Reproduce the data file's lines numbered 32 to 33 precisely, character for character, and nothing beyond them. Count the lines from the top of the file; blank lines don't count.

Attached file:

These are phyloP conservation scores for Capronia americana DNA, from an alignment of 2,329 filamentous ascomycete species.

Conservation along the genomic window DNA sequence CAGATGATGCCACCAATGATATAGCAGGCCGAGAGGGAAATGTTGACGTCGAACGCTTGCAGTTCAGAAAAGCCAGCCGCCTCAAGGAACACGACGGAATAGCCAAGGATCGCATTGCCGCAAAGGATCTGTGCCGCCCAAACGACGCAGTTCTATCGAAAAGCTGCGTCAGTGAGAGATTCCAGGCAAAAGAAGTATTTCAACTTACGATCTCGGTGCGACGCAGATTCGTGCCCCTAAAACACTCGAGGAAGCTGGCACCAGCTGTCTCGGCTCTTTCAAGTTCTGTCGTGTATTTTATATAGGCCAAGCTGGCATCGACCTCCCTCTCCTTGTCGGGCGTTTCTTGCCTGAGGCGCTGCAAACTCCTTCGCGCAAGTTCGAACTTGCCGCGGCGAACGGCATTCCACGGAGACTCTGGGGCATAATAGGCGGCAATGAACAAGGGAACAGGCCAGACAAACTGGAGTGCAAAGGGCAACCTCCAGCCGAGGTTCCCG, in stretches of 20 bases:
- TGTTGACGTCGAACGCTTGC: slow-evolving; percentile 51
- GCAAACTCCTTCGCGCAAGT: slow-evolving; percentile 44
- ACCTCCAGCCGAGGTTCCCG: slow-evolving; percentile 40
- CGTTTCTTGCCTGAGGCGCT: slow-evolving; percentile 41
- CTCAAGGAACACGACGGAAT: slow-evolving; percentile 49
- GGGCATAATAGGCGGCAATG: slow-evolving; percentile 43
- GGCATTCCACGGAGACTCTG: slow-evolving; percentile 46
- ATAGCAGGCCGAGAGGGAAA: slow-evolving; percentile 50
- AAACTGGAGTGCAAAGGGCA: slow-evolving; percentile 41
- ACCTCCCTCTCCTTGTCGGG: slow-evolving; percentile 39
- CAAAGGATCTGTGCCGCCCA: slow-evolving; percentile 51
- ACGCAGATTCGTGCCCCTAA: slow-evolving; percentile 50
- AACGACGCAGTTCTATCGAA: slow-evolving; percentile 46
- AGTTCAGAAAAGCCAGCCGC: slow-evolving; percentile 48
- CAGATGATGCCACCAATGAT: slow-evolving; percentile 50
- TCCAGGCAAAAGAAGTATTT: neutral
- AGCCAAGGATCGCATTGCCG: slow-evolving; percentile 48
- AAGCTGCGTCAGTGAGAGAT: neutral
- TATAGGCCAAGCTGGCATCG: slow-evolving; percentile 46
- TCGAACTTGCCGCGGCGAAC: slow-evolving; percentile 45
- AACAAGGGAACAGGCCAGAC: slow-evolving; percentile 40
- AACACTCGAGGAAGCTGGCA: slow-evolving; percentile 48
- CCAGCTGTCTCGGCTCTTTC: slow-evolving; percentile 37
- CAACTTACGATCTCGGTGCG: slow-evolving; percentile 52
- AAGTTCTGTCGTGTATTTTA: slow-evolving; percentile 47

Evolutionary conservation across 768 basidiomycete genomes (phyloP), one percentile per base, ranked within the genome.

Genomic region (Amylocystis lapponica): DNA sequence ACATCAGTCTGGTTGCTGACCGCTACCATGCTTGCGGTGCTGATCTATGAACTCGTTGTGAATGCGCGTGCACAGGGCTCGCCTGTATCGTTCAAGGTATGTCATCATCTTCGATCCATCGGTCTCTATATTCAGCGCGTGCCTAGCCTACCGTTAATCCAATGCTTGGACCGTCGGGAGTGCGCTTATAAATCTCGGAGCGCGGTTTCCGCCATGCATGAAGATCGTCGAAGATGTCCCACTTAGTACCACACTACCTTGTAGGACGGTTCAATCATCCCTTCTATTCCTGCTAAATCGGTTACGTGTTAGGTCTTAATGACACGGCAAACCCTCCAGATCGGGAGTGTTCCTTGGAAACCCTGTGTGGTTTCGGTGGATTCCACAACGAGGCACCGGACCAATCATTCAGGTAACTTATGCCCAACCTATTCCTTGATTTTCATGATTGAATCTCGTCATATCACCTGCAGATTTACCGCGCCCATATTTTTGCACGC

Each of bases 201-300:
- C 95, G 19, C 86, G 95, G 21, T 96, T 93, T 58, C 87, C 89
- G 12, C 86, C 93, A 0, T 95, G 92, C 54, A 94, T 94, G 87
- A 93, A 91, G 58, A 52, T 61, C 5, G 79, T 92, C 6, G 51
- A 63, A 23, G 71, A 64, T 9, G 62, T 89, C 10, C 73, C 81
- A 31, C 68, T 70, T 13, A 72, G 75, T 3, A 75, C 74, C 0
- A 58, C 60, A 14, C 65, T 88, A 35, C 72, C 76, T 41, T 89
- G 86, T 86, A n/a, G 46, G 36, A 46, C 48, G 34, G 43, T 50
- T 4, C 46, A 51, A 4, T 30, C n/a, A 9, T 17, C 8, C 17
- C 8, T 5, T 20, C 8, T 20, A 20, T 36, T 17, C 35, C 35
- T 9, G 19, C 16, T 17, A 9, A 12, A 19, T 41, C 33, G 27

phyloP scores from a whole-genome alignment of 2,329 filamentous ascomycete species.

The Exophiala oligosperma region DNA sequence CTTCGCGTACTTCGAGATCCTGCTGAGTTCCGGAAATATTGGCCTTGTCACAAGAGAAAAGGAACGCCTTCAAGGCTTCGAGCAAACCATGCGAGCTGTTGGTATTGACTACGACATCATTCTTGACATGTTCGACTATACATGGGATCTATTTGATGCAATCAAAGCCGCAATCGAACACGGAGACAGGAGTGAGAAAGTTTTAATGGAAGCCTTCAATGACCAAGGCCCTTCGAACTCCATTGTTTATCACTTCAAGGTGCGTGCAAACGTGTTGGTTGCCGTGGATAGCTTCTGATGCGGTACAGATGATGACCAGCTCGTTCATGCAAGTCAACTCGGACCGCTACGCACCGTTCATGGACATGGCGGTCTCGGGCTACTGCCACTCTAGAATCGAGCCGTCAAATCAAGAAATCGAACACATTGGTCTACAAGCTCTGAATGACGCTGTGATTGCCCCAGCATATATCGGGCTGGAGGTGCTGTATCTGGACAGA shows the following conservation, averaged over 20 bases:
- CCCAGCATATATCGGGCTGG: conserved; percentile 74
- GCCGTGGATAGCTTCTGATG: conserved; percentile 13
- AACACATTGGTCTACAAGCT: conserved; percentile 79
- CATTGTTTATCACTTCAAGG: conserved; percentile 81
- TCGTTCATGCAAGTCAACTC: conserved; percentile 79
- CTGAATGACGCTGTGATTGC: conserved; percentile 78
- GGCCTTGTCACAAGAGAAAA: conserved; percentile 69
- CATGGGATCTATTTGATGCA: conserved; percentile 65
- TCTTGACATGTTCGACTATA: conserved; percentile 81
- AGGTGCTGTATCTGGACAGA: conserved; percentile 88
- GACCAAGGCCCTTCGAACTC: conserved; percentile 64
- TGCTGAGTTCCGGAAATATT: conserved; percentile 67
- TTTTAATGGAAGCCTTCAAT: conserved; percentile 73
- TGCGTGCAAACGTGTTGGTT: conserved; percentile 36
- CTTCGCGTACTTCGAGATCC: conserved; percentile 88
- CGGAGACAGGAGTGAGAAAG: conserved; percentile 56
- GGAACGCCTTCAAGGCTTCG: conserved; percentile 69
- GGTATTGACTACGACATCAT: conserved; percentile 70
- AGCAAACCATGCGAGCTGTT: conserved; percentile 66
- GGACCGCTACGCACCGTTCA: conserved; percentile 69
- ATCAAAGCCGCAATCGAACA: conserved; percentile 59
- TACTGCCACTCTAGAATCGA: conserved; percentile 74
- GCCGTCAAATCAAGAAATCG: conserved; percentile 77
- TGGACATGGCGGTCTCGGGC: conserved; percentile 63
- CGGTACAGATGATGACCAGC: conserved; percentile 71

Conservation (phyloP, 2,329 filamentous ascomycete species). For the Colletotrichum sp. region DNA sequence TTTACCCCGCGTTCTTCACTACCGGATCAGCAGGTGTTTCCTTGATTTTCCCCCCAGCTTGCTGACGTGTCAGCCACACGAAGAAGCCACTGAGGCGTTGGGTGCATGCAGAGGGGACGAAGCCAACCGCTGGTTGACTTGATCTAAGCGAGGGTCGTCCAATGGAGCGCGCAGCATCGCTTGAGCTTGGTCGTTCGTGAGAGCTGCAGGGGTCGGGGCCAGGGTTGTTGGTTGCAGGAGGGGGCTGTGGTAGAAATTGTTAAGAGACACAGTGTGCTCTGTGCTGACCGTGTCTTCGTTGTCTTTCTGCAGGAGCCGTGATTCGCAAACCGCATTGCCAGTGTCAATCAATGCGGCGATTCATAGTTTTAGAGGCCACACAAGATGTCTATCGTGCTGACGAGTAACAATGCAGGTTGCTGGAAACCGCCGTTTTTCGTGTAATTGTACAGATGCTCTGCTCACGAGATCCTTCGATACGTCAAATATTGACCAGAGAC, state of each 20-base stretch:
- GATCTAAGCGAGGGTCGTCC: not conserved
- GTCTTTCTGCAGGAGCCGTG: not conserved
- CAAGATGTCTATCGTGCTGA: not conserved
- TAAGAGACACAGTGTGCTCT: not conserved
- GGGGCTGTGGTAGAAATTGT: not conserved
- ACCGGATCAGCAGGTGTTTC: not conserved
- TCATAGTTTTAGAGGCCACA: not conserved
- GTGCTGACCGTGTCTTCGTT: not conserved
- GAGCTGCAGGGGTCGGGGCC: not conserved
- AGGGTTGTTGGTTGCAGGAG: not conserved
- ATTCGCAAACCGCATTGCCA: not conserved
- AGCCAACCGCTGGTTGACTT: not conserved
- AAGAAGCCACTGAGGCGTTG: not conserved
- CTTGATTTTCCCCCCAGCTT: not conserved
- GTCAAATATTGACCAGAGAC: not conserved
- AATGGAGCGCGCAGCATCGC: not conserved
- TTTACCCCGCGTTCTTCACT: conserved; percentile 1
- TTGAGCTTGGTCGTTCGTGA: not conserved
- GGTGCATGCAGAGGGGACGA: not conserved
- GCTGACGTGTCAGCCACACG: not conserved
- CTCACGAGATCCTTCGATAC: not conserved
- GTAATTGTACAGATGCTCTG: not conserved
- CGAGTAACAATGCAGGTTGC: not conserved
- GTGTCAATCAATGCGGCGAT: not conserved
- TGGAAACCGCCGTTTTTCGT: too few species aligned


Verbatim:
- G 12, C 86, C 93, A 0, T 95, G 92, C 54, A 94, T 94, G 87
- A 93, A 91, G 58, A 52, T 61, C 5, G 79, T 92, C 6, G 51